Alan King: I remember a certain Chosen Few DJ named Wayne Williams taking off his shirt and running down and dancing with the crowd with his shirt off in the rain, which isn’t a pretty sight. But it was a little bit prettier than it would be today. [Laughter.]
Wayne Williams: It was muddy obviously ’cause it was raining so much. I went out there, took my shoes off, my shirt off, and just started dancing. “He’s playing my cut.” The love of music is a phenomenal thing. When you hear your joint—I just don’t give a fuck. And I went out there; I just started dancing in the rain. It was pouring down, and the next thing I know, people are joining me!
Alan King: That was the moment I think when we really looked at each other and realized we have something really special here. That was the moment, because people weren’t gonna leave, they wanted to be there so badly. And then the year after, everybody brought tents for the first time.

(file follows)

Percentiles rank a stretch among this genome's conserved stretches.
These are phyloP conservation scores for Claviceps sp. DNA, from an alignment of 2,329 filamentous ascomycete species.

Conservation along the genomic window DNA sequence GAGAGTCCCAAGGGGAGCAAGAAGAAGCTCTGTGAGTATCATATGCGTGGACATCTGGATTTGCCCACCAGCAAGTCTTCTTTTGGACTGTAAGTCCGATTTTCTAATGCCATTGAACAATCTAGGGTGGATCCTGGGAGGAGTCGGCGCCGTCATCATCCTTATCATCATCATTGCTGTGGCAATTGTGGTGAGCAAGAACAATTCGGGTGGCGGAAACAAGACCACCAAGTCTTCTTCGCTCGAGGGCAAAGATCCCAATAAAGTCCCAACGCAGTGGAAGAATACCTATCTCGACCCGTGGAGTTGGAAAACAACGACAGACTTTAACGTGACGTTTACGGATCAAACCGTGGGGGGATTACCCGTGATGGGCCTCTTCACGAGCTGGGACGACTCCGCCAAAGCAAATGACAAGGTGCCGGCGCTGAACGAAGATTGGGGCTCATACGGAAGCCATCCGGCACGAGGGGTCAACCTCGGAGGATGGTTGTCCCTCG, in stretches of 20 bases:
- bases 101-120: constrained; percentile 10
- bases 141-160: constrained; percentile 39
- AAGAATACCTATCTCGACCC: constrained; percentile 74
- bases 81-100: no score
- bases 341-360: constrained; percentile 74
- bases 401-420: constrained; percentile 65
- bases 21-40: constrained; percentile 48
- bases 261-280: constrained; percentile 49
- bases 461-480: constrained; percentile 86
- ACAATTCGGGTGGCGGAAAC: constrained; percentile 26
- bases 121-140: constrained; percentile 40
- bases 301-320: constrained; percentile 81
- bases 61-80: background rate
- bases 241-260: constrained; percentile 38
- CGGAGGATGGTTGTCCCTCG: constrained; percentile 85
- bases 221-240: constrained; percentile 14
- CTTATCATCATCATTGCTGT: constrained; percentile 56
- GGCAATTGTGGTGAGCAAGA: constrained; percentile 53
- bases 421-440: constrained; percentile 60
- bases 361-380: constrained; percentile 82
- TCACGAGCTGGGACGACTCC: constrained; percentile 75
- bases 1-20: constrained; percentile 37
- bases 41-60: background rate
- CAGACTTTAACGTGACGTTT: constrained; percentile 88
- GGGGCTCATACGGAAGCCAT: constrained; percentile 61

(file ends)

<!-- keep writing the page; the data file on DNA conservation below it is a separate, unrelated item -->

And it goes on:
Kim Parham: There’s one other moment that really freaked me out—I believe this is before we charged, we were behind the museum. The event was in full force and a tour bus pulled up. I was like, “Well, what the heck is going on?” It was probably about 100 people from Germany. They had heard about the event, and I don’t know if it was part of their tour—they got off the bus.
Alan King: There was a website called Deep House Page, which still exists. A lot of house music people sort of hung out online on Deep House Page, and I think that had an impact in the growth of the picnic—at least with respect to people outside of Chicago. People would start posting pictures on Deep House Page of the picnic and all of that. I think that played a significant role in people starting to make it a destination.